She suggests that the Supreme Court should order the government to desist from linking Aadhaar to all services. “If our democratic institutions fail us completely, people should protest. In the United States, there are protests everywhere, as there should be in a healthy democracy where the executive ignores the constitution completely.”
For anyone to get an Aadhaar number, the details that needs to be submitted include (i) biometric (photograph, finger print, iris scan) and (ii) demographic (name, date of birth, address) information. There is a wealth of information that is gathered by the government through a thumb print and a scary-looking photograph (with most people remotely resembling their photographs on the Aadhaar card) along with biometric information, and one’s bank account too linked to it which can be mined by a cyber criminal.
Experts say there are no mechanisms in place to secure the biometrics and other information that the individual hands over to the government.
Shailesh Gandhi, former Information Commissioner with the Central Information Commission spoke of not being ‘recognised’ by the system at two private banks where he tried to verify his Aadhaar number. “When I asked about the failure of the system to recognise me, I was told that only one out of every 15-20 persons are recognised by the system. If biometrics do not recognise the individual who has the card, it is a very serious problem. If you cannot verify an Aadhaar card, then you are back to corruption,” he said.
However, Gandhi doesn’t agree with concerns about privacy.
Anita Gurumurthy, founding member and executive director of IT for Change, raises a bigger concern of connectivity issues in rural areas. “You cannot blame anyone as power outages cannot be made an excuse to not give an individual his/her right share from the PDS system,” she said.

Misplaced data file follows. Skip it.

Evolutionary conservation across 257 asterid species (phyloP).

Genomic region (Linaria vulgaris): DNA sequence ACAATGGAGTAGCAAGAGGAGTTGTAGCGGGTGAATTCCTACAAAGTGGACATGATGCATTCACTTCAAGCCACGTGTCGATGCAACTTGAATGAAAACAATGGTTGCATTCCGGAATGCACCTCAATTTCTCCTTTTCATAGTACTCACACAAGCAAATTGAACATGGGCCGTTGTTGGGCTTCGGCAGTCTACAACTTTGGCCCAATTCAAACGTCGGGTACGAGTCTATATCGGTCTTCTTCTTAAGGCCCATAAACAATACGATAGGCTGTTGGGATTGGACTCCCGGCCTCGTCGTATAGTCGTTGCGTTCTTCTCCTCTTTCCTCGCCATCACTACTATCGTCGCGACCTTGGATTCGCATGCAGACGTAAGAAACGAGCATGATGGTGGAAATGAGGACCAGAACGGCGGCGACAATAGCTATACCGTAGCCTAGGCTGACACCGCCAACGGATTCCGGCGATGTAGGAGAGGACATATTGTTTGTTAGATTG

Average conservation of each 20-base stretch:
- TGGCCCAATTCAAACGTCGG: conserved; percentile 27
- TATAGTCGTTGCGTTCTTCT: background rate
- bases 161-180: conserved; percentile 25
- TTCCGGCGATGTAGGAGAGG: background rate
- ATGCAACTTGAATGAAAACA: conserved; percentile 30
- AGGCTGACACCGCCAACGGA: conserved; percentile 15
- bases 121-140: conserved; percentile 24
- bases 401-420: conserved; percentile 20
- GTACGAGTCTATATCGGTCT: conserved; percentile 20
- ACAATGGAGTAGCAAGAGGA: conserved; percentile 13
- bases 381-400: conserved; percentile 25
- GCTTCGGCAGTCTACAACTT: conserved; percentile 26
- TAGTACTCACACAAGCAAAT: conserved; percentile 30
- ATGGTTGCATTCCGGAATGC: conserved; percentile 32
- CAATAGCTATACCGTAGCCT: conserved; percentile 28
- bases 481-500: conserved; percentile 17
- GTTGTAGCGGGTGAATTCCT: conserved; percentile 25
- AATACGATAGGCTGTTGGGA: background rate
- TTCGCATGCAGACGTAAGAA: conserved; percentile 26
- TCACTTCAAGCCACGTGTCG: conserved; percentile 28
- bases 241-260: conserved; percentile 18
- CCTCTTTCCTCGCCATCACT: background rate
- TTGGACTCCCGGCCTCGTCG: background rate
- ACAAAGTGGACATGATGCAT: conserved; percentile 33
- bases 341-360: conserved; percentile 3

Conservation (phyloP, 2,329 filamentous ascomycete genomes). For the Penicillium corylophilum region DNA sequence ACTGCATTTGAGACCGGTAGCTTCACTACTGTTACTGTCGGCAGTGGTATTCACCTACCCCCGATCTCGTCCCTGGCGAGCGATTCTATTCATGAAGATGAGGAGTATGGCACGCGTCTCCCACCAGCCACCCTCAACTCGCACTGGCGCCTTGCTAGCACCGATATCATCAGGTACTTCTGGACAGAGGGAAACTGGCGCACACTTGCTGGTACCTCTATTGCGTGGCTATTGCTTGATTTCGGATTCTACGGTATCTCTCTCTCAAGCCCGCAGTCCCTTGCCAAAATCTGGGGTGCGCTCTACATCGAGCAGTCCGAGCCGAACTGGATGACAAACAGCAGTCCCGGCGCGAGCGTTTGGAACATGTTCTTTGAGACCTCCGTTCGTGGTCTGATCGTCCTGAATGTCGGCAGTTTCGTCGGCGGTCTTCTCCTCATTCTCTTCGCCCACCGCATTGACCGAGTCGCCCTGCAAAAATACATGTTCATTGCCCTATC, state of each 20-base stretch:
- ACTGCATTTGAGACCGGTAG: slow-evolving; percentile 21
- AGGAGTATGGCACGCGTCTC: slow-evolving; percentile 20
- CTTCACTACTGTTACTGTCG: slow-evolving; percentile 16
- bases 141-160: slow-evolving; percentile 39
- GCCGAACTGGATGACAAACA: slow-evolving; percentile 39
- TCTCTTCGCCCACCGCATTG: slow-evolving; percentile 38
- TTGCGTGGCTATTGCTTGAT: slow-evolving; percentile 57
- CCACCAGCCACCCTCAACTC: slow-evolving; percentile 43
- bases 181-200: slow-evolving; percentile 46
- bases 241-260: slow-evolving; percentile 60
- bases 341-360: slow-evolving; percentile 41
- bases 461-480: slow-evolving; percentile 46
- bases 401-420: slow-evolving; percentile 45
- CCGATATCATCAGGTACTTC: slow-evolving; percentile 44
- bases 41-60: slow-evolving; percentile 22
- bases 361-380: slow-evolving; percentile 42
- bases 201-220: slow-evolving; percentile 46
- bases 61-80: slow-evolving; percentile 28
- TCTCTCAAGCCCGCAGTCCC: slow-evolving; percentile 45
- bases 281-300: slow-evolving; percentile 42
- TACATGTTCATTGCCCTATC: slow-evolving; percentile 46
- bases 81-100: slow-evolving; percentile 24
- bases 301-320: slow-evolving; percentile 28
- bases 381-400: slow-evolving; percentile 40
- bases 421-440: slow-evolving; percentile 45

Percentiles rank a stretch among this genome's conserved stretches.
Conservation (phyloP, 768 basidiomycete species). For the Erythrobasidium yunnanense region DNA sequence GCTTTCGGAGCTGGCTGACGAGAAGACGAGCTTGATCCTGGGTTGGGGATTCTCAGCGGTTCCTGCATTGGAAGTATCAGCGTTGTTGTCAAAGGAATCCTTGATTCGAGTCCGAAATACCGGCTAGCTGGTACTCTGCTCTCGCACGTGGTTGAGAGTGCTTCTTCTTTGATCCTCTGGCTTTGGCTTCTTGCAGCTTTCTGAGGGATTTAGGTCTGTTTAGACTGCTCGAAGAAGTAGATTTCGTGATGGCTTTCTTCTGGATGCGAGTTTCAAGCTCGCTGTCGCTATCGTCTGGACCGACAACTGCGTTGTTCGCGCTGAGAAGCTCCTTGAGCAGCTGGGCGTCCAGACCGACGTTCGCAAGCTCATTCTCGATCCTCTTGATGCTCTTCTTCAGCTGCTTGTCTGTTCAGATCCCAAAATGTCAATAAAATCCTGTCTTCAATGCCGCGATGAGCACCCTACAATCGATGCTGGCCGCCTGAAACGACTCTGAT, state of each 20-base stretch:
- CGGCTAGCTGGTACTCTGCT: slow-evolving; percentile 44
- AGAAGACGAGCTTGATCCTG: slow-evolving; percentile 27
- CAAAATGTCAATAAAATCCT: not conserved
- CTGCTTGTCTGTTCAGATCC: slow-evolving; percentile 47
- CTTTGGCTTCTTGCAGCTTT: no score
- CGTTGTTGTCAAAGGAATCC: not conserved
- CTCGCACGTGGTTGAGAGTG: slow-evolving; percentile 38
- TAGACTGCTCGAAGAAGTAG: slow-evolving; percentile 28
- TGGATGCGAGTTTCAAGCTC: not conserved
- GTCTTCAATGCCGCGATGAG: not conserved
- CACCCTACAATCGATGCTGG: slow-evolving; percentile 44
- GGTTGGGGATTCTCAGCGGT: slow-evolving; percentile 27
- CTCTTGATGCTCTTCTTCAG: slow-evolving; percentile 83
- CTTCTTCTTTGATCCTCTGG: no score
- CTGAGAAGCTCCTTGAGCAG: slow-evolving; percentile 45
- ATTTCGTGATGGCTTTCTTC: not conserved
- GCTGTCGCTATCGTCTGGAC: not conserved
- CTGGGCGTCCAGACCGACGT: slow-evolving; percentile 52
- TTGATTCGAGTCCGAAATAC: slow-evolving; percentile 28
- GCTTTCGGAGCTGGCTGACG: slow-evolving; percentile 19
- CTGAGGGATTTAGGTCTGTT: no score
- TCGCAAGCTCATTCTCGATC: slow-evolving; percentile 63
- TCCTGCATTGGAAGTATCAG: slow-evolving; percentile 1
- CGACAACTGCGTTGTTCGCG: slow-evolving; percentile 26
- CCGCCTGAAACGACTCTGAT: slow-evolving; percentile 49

Before undertaking the exercise that links every service to Aadhaar and coercing people to take it or find themselves out of any scheme, the government should have taken measures to ‘strengthen’ the ecosystem, said Pavan Duggal, advocate with the Supreme Court and an authority on cyber security law.
“I am concerned about the cyber security ramifications with data being stored in a centralized source. We do not have a dedicated law on privacy and data protection,” said Duggal. The information about citizens at the command of the government is a volcano that can burst when used by unscrupulous elements if they get their hand on to the data, he said.
When the Aaadhar was introduced, it was done through an act of the executive, says Pavan Duggal. From 2009 to 2016, no legislation was passed by Parliament that gave legality to Aadhaar.
It is the lack of data protection laws in the country that worries most citizens. They fear misuse of their details that were given for a certain purpose — to avail of bank accounts, for IT purposes, et al. How does one ensure that consent is not abused, is the oft-asked question.
“We have no mechanism in the country currently to take issue of conflict to an authority. This poses a deep threat. We consent to pay IT, for instance, and have our files in the public domain but that information cannot be used by companies to sell cars to us or any other product or service,” said Gurumurthy.
No data protection law
There is not much clarity with regard to UIDAI and cyber rules and hence the privacy concerns with making it mandatory by the government. “Aadhaar deals with biometric information. Under the law, this is sensitive personal data,” contends Duggal.
The government can go out and assuage people’s fears in this sensitive issue. It should assure citizens that the information gathered will not be used against the individual except, for instance, if the sovereignty of the nation is threatened, suggested Duggal. Until such exceptions are spelt out, there will always be the fear of information being misused or targeted against individuals, groups or people by the government itself or any unscrupulous element who are able to lay their hands on it.
What the government is doing by making Aadhaar mandatory is denying the rights of citizens, points out Gopal Krishna of CFCL. The Aadhaar is proof of an individual’s residency in India and not of Indian citizenship.
“I don’t think Arun Jaitley and the government have examined the implementations of the Supreme Court’s directive. It is surprising as Jaitley is a lawyer of repute,” says he.